This would be understandable without reference to anything else, but it is a little clumsy. To make things simpler, I would be inclined to pretend that the grandfathered date had been Jan. 1, 2007. That way the term could be “Preexisting 2007 Tobacco Product.” What could be more clear or timely? I’m not sure what transparent communication involves.
But perhaps it refers to the graphic tobacco package health warnings that the FDA has been trying to bring in for some considerable time. Certainly, it’s not hard to see right through the proposed warnings.
Also accompanying the interview was a link to the story “Postponed: Cigarette health warnings effective date now Oct. 6, 2023.” The story explained how, on Aug. 10, a U.S. court, hearing a case brought against the FDA by R.J. Reynolds Tobacco Co., had ordered a further postponement of 90 days in the effective date of the “Required Warnings for Cigarette Packages and Advertisements” final rule. Despite the postponement, the FDA urged those affected by the requirement to append warnings to tobacco packaging to submit their plans for doing so as soon as possible but no later than Dec. 7, 2022.
I don’t know on what grounds Reynolds made its challenge. What interests me here is King’s claim about communications necessarily being clear, transparent and timely and how this fits with the proposed tobacco package warnings.
If it had been me, I would have aimed for the CTP’s communications to be truthful and effective, which would have ruled out most of the communications provided by the warnings, I believe. I find the wording of the warnings quite odd. I’m not a medical person, but I find it confusing that the word “can” seems to be sprinkled about without rhyme or reason. So, you have “Smoking can cause heart disease and strokes by clogging arteries,” but “Smoking causes cataracts, which can lead to blindness.”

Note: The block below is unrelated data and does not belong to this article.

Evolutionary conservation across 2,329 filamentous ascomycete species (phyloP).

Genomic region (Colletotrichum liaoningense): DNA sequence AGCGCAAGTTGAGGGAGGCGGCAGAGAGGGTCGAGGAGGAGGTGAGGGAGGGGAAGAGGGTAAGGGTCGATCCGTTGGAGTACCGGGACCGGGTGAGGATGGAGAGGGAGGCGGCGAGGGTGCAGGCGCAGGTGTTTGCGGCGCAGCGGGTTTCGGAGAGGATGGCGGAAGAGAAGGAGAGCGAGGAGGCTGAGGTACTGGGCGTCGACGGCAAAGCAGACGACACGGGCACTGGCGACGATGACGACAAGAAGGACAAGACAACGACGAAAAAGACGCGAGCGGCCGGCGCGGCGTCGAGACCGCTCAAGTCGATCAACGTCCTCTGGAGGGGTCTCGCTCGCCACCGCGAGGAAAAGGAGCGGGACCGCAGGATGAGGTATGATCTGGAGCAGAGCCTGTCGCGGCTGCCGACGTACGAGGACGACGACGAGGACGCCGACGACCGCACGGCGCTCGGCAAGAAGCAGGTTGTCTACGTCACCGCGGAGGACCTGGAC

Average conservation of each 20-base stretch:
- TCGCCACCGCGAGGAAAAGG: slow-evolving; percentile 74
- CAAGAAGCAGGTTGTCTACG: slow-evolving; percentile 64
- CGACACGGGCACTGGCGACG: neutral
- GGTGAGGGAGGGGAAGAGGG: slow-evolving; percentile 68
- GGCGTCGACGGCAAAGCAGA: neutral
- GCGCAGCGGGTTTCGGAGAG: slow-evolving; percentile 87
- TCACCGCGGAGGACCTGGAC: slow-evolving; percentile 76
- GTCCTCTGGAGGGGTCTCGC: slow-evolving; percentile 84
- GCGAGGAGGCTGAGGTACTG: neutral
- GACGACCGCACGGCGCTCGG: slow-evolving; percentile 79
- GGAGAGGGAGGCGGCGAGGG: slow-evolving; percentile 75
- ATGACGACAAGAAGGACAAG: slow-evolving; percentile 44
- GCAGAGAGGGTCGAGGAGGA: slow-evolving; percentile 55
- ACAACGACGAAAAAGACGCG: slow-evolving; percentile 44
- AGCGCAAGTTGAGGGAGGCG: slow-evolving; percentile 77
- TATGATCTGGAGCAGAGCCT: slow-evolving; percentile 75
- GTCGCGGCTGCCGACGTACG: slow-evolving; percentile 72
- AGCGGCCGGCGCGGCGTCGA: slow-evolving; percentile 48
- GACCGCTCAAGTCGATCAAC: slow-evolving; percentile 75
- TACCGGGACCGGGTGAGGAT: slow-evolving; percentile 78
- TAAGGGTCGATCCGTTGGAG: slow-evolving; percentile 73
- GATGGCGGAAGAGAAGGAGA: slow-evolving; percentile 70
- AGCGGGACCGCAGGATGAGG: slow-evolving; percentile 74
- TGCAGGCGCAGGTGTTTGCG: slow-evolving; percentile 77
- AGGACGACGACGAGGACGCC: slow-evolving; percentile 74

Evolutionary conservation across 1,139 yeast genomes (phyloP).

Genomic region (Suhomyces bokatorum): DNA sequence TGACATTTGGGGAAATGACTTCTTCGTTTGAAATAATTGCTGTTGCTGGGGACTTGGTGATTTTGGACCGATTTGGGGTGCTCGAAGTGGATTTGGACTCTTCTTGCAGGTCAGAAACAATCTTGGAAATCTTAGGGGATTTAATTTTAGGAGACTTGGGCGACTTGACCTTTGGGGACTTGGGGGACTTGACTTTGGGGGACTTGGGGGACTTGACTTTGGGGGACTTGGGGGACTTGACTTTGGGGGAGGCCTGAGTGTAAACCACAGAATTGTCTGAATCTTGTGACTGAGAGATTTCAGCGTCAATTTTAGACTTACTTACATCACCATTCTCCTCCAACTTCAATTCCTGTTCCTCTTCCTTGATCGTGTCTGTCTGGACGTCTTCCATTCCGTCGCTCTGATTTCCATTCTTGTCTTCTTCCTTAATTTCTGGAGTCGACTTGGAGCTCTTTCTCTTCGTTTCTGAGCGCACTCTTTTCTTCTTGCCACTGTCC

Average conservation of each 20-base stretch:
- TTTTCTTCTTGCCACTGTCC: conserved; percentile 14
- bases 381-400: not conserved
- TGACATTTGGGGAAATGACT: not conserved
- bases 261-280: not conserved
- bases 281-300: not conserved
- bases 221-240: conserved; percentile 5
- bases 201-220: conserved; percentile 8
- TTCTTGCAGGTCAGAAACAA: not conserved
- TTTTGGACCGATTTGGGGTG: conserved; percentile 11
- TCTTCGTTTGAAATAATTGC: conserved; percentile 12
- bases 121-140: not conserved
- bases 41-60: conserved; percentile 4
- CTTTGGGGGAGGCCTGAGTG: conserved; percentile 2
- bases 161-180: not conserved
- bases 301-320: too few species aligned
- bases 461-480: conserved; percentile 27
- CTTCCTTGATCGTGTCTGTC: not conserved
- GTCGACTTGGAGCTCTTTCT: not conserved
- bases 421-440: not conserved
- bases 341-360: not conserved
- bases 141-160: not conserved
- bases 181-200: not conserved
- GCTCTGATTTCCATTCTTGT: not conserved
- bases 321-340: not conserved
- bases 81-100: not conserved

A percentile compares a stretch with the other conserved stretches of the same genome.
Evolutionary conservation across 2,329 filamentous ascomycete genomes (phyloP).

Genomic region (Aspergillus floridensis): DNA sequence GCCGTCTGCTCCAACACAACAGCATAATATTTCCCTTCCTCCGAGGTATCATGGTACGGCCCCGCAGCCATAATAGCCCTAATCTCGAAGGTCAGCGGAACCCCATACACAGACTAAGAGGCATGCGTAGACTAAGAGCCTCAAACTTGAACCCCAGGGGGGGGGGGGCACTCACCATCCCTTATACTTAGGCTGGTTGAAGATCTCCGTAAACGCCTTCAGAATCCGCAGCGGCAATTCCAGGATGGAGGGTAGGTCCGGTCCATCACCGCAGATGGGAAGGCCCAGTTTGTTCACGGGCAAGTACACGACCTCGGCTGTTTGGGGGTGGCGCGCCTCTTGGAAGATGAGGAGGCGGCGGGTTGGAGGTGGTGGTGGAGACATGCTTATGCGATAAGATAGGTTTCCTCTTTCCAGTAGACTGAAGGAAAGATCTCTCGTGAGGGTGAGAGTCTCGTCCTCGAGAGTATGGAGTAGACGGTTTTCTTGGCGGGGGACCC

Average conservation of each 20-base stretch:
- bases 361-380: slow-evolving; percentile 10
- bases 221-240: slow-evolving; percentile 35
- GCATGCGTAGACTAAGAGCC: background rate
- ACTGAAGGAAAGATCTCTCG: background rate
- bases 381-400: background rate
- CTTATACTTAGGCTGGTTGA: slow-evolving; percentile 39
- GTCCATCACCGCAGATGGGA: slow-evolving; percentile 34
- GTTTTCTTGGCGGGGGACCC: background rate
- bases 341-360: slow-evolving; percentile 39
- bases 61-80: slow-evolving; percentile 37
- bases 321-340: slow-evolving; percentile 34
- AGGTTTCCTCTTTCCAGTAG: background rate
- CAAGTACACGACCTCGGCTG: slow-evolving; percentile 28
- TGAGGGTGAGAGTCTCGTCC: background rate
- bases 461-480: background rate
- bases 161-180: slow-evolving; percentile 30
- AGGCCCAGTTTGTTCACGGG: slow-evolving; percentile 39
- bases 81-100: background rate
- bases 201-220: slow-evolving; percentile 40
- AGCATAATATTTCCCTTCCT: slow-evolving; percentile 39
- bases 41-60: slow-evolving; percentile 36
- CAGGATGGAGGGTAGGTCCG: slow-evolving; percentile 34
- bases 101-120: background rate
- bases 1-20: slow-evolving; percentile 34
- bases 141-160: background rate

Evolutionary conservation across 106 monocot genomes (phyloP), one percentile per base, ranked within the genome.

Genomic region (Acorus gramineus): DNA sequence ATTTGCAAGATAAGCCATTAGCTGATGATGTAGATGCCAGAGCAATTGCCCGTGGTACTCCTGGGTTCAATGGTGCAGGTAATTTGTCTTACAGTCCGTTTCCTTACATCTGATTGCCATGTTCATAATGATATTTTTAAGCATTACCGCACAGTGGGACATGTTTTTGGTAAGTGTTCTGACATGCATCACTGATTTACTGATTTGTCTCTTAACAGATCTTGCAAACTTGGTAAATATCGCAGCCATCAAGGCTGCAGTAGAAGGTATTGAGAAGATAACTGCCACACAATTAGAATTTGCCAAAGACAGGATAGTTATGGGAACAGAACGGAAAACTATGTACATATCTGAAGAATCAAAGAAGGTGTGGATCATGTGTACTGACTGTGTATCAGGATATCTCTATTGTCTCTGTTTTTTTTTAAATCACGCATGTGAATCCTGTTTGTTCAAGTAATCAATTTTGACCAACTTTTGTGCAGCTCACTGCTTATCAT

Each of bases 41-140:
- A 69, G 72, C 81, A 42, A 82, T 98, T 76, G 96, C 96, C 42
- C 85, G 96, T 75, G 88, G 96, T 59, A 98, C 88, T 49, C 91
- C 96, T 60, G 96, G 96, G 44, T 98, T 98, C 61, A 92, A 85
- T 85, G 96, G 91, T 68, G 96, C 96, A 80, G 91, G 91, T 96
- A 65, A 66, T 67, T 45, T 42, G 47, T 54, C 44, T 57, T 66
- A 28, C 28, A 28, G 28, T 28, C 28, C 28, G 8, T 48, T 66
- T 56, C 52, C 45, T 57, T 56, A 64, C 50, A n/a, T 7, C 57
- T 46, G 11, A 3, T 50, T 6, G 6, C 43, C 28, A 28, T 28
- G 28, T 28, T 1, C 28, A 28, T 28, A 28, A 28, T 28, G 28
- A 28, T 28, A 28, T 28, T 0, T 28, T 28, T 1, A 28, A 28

The only meaning I can take from these particular warnings is that some smokers develop heart disease and strokes while all smokers wind up with cataracts, and some of those go blind. Is this true, I wonder? Certainly, it is not true that never having smoked protects you from ever developing cataracts.
To make this warning truthful and therefore, to my mind, effective, it is necessary to state what proportion of smokers develop cataracts and what proportion of the general population develop them—also, what proportion of smokers with cataracts become blind because of this condition and what proportion of the general public go blind because of this condition.
As these warnings stand, they are not clear, timely or truthful. In fact, by being sparing with the information they provide, they appear designed to mislead. Smokers aren’t stupid; they can see through this sort of transparent message.
I believe that King’s introductory interview was poorly conceived and executed. The people involved in tobacco and nicotine, at whatever level, deserved better.